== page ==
Floods Waters Still Threaten Iowa

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WASHINGTON - Rising flood waters are continuing threatening people who live near rivers throughout the Midwest.

Eighty-three of Iowa's 99 counties have been declared disaster areas and still more communities are at risk for major flooding.

Trying to Stay Dry

In Iowa, the effort to protect against the ravages of flooding is being fought on multiple fronts.

While some people are getting their first glimpse of the damage that has been done, others are bracing for the inevitable that is yet to come.

"All our records - I mean everything - our whole livelihood is in there," said one Iowa flood victim.

Iowa City may have seen the worst of its flooding, leaving 16 buildings on the University of Iowa campus in lakes of murky water.

But the flooding is now heading downstream, raising concerns about the swollen Mississippi River, where southeastern Iowa meets Illinois.

Residents in those areas are frantically moving to keep their communities dry.

"We're going to stay and fight, and we believe we can save our community and protect the residents and citizens of Hills," Iowa's Mayor Russ Bailey said.

Evacuations Ordered

More than 36,000 Iowans have been evacuated from their homes, most of them in Cedar Rapids, where the levels are going down.

"Now as the water is receding, we have so many new challenges to face," Cedar Rapids spokesman Dave Koch said.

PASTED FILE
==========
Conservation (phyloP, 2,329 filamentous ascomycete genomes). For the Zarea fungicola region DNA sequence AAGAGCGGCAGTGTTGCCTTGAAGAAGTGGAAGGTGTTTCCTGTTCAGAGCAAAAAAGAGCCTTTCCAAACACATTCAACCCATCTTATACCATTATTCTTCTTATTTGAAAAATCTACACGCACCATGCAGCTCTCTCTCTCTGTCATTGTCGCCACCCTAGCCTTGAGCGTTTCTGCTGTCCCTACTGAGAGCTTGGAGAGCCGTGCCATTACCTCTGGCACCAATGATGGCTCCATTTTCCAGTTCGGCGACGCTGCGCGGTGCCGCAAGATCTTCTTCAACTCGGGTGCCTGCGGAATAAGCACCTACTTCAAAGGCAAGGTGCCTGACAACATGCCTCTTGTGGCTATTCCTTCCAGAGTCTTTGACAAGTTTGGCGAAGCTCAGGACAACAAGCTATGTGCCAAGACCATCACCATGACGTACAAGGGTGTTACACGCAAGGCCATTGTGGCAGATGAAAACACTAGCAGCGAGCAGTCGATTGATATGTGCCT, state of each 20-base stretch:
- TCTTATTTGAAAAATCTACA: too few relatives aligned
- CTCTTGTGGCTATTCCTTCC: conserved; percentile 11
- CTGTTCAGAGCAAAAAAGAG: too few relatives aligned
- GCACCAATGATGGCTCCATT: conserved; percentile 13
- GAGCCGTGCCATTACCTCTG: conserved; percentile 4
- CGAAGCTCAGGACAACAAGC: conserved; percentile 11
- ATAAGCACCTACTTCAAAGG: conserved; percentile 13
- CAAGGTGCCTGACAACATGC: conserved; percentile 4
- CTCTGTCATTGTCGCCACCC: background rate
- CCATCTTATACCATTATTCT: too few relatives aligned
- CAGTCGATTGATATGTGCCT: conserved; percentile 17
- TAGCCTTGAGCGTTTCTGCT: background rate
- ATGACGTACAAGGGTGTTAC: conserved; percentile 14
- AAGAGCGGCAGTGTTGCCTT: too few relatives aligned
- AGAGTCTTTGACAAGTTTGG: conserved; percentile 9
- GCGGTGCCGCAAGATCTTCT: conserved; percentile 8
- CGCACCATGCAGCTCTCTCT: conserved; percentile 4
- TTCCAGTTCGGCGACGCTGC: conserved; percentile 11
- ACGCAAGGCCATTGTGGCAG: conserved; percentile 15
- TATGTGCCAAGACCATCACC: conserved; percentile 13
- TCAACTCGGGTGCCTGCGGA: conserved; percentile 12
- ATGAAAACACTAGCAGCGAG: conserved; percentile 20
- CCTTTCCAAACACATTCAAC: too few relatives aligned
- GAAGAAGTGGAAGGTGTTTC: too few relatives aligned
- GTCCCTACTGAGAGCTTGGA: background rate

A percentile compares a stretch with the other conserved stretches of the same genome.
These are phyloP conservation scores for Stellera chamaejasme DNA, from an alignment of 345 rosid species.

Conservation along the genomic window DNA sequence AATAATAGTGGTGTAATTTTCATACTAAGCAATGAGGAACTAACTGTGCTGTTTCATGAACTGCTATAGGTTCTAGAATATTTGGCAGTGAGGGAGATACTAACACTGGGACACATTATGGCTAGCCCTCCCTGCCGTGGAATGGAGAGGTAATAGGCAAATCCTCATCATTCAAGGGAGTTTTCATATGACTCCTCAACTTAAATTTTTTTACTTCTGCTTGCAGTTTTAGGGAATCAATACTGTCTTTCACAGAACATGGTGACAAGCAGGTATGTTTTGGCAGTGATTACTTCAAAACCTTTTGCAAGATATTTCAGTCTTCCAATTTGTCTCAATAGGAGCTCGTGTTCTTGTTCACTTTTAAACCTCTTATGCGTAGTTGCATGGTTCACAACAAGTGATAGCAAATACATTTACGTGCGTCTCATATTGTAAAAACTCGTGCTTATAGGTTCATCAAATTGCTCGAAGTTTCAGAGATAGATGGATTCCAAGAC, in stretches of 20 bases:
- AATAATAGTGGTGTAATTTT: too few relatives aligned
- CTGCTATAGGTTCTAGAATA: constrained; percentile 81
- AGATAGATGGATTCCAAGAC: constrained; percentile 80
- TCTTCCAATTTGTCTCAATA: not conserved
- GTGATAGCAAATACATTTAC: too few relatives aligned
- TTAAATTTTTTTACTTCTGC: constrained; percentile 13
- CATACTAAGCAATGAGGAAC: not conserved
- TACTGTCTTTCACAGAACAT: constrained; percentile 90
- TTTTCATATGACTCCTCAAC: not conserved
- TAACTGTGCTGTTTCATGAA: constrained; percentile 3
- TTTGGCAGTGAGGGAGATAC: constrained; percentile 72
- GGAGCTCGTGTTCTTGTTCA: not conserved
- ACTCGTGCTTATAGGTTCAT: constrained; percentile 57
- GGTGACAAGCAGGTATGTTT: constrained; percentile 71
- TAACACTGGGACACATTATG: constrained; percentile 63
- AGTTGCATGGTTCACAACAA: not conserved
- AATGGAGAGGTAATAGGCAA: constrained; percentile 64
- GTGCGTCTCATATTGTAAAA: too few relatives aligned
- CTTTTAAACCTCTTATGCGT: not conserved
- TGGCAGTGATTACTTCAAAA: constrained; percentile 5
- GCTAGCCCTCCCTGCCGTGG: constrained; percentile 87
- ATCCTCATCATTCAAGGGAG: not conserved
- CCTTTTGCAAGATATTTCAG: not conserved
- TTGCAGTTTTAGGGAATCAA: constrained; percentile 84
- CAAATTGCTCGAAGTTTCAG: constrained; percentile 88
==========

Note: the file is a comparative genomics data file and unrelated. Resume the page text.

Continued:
Some of those challenges include allowing residents safely back into their homes.

City officials decided to keep everyone out for at least one more day after they found potential electrical and structural hazards. It's a decision that has left evacuees even more anxious.

"The city government says I can't go down there. I've already been there, but I can't go back. It's as frustrating as heck," one Iowa evacuee said.

The flooding has claimed several lives, the most recent a drowning victim in eastern Iowa.

It is also taking a toll on agriculture. Much of Iowa's corn and soybean crops have been severely damaged - a painful loss for farmers that will likely translate into higher prices at the supermarket.

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Melissa Charbonneau

Melissa Charbonneau

CBN News

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